A Beautiful and Storied Ship, Part Three

I have been meaning to put up the rest of the photos from my tour of the USS Cassin Young, but I just hadn’t been able to get around to it yet.

View from the fantail
View from the fantail

So here are more of the photos from the tour, in no particular order.

Living spaces are one of those things that actually interest me a great deal, because learning about daily life in different historical settings has always been a big thing for me.  So I am fascinated by the way living spaces were economized on board the ship.  Below is the laundry room, which would have been the only laundry for the 20 or so officers and 300 or so enlisted men on board.

Uniforms pressed there on the left, with the industrial washer there on the left.  Dryer (not pictured) is to the right of the hatch when you enter the room.
Uniforms pressed there on the left, with the industrial washer there on the left. Dryer is barely visible and just to the right of the hatch when you enter the room.

The kitchen is of course fascinating too, and I can’t imagine how busy the cramped space must have been.

Those are some big pots.  Soup, anyone?
Those are some big pots. Soup, anyone?

There are also cooking surfaces and ovens, and I remember reading about all the bread and other baked goods that would be made daily on board, at least while the ingredients lasted.  The quality of the basic food provided was generally pretty good, although from what I have read the quality of the cooking could vary pretty widely.  If you had good cooks, you generally ate pretty well, and from what I have heard, submariners generally ate the best (and apparently still do).  My understanding is that several World War Two museum ships (USS Cod and USS Iowa are the ones I know about for sure) still prepare meals in their kitchens as part of their living history programs.  Honestly, I would love to try a “typical” U.S. Navy meal from that era sometime.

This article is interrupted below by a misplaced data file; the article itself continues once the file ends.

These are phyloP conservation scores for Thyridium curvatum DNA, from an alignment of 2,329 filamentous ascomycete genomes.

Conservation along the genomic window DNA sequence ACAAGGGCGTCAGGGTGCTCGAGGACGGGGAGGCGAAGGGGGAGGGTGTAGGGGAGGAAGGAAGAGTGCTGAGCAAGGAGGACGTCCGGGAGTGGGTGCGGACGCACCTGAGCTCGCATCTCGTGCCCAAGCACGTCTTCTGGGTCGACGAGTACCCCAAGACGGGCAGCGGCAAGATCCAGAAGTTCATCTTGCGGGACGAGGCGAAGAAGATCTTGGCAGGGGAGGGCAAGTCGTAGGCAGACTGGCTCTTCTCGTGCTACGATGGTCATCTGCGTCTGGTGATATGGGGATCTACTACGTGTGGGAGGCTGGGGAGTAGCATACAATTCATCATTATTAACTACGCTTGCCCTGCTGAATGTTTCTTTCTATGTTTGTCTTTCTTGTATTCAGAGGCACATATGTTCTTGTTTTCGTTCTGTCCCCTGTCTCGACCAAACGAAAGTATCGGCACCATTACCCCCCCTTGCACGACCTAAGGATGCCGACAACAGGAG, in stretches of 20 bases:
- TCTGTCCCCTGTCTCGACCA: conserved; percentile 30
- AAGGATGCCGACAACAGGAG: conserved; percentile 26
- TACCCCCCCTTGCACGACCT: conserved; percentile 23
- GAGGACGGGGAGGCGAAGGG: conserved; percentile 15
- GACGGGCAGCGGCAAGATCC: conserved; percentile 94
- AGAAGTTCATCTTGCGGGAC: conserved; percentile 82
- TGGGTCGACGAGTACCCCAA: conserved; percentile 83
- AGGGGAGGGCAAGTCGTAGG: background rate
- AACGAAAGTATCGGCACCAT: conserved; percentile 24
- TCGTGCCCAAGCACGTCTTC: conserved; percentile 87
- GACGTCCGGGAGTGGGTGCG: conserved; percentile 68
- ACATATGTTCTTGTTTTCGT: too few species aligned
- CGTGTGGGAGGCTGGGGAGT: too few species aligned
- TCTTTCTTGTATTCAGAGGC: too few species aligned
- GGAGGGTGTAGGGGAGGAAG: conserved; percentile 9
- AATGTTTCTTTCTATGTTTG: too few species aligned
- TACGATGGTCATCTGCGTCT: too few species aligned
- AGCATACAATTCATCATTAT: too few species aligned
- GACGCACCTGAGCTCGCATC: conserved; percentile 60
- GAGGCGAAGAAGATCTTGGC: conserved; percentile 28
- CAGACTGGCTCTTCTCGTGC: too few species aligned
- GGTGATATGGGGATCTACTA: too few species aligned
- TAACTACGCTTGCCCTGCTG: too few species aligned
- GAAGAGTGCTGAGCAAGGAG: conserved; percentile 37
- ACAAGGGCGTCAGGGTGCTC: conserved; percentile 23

One thing I noticed is that in order to take food from the kitchen to the chief petty officers’ mess, food would have to be carried out onto deck, then through a hatch in the deck down a “ladder” (name for really steep stairs that are so common on board) and then to the chiefs’ mess.

The hatch in question, on the foredeck in front of No. 51 Mount.
The hatch in question, on the foredeck in front of No. 51 Mount.

Wow.  That must have been the sort of thing that took some practice and generally getting used to doing.  But the Chief’s mess seemed pretty nice at least.

Not the wardroom, but still pretty nice.
Not the wardroom, but still pretty nice.

The other side of the chiefs’ mess looked like this.

Looks like the have their own little kitchenette, too.
Looks like the have their own little kitchenette, too.

Of course the officers have the nicest and roomiest quarters.  Comparatively speaking, it looks pretty comfy.  A fair bit of space for books and personal belongings and the ability to actually hang uniforms up was probably nice too.

Even officers had a roommate, except for the captain and the XO.
Even officers had a roommate, except for the captain and the XO.

The captain had his own room, as did the executive officer or XO, and had his own “head”, or bathroom, as well.  The exec had to share a bathroom, though.